Dad’s grandkids very much enjoyed watching Grampy coach from behind the bench. My son, Sully, enjoyed taking notes like Grampy, but did not appreciate dad taking a chair out on the ice during Panthers’ Hockey Camp where Sully adamantly stated, “tell Grampy to get rid of that chair.”
Waiting patiently for him after the games, the grandkids, Sully, Sydney, Cameron, Ashton, Breeana, and Nyssa could be found hanging over the boards as Grampy came off the ice…watching for Nan (Wanda) to give them the signal- whether or not, it was “a good game” to approach Grampy. If so, they could meet Grampy off the ice where they might go into the dressing room and get the remnants of an expensive hockey stick or game puck.
After watching dad coach so much, we knew “a good game” was one in which the players played with the heart, determination and drive that Hawk Larter and Jack Kane had seen in dad back in the day…the days in which one’s compensation for playing in varsity hockey was a new pair of skates. Dad never played or coached for the prestige or “business” of hockey but rather for the love of playing. We all admired dad for standing up for the old game of hockey in a new generation. Dad never lost sight of what his father, Pud, his grandfather, Hawk, and his uncle “Buck” first taught him about the game, which was to always play your best, being fully in the game with your heart and your head.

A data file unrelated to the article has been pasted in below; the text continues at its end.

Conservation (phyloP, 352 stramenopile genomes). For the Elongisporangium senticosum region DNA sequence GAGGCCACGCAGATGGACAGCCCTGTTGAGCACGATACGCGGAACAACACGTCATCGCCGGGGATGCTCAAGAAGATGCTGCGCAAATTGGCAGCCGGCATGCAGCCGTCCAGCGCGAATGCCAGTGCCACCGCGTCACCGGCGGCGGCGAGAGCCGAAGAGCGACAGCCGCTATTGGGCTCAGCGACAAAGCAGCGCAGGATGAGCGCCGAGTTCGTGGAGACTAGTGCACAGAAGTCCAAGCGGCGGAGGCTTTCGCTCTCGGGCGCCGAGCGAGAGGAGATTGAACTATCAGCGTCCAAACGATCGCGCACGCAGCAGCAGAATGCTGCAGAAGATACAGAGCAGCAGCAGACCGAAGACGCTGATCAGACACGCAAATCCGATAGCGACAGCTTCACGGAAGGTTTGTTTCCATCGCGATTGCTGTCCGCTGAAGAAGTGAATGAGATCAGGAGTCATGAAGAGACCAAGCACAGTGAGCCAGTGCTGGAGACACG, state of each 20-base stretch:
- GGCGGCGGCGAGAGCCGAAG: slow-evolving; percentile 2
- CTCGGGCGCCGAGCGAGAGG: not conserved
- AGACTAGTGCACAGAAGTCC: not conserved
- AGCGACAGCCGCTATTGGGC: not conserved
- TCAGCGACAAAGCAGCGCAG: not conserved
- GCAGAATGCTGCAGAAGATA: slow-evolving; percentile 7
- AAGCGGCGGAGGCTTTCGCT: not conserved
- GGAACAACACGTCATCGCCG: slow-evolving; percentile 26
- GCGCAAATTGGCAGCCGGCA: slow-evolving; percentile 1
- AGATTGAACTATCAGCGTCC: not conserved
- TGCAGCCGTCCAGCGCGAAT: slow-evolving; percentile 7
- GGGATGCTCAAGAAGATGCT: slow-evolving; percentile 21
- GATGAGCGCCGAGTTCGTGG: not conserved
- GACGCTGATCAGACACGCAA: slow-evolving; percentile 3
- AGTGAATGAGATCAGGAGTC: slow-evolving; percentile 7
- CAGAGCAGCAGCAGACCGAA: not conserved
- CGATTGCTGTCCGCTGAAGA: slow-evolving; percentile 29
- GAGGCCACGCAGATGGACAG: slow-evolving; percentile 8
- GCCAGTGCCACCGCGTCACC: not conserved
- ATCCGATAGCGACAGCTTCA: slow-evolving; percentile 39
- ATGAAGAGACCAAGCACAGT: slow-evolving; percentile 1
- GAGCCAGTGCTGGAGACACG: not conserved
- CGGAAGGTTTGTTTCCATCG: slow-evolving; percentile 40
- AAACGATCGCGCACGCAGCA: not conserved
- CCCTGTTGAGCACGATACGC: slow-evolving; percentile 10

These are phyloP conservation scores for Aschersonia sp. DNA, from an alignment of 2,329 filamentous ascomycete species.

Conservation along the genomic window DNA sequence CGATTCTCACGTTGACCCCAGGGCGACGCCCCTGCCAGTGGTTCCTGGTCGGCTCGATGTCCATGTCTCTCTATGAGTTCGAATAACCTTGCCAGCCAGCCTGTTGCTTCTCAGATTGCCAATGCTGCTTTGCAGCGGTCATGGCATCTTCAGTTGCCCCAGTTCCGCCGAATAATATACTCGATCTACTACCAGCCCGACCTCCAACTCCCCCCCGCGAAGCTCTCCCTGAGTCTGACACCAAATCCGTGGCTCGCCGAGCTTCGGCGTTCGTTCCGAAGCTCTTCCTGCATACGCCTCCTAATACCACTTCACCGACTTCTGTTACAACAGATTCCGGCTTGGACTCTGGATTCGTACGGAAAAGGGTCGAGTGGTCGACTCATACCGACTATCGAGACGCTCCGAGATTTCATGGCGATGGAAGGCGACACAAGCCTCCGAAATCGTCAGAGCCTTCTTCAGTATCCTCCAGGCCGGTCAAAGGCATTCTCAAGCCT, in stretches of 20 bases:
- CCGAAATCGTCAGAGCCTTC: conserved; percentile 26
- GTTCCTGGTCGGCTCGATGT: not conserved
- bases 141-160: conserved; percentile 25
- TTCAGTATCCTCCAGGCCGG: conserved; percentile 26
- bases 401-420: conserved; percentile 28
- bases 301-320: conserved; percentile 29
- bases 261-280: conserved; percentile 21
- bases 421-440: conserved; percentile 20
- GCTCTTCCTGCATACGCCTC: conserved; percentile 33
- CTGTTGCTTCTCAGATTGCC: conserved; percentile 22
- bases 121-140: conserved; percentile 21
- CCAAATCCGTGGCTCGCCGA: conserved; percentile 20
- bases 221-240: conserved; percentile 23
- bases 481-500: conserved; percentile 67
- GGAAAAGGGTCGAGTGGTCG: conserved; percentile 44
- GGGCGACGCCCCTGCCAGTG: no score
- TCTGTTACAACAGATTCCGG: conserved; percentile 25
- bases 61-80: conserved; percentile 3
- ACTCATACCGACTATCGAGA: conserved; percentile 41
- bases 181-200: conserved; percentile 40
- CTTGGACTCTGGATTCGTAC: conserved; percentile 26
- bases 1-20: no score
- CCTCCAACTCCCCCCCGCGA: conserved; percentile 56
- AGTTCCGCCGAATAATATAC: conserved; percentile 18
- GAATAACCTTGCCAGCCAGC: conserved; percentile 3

Dad’s years as a physical education, science and math teacher and vice-principal were not lost in his classroom on the ice. Whatever the educational arena, dad effortlessly modeled strength and tenacity as
he continuously and confidently volunteered his time to pass on his knowledge and expertise to other aspiring young coaches.
Dad spent more time consoling his kids and grandkids when he would no longer be behind the bench. We have truly treasured these moments. He knew how much we loved watching him coach and meeting with him afterwards for own rendition of Coaches’ Corner in the Whitlock living room with yet another hockey game or two on in the periphery. Not only has he given us his love of the game of hockey, but also of golf and being competitive and active in nature. You can see it in his sons when they golf with him (too bad Jamie inherited his contorted swing 🙂 or in his grandkids when they enjoy both watching and playing a variety of sports.
In closing, I would like to echo the words of coach, John Wooden, that in my opinion, truly exemplify my father’s contributions to the game of hockey over the years:
Be a gentleman at all times.
Never criticize, nag or razz a teammate.
Be a team player always.
Never be jealous, envious, or egotistical.
Earn the right to be proud and confident.
Never expect favours, alibi or make excuses.
Never lose faith or patience.
Acquire peace of mind by becoming the best that you are capable of becoming (Wooden, 2004).
Dad, you have more than earned the right to accept this induction into the PEI Sports Hall of Fame.
I, on behalf of my step- mother, Wanda, her brothers Doug and Wrendell, mother Audrey; my brothers Jamie and Jonathan; sisters Julie and Audra; dad’s sisters Barb and Darlene, and all of our extended families, invite all of you, to join us with our own coach in his corner tonight, as we warmly and proudly welcome my father, Gordie Whitlock, into the PEI Sports Hall of Fame!
Edit: Gordie Whitlock sadly passed way in September 2022.
Updated: October 2022
File Contains: Induction package, photos, clippings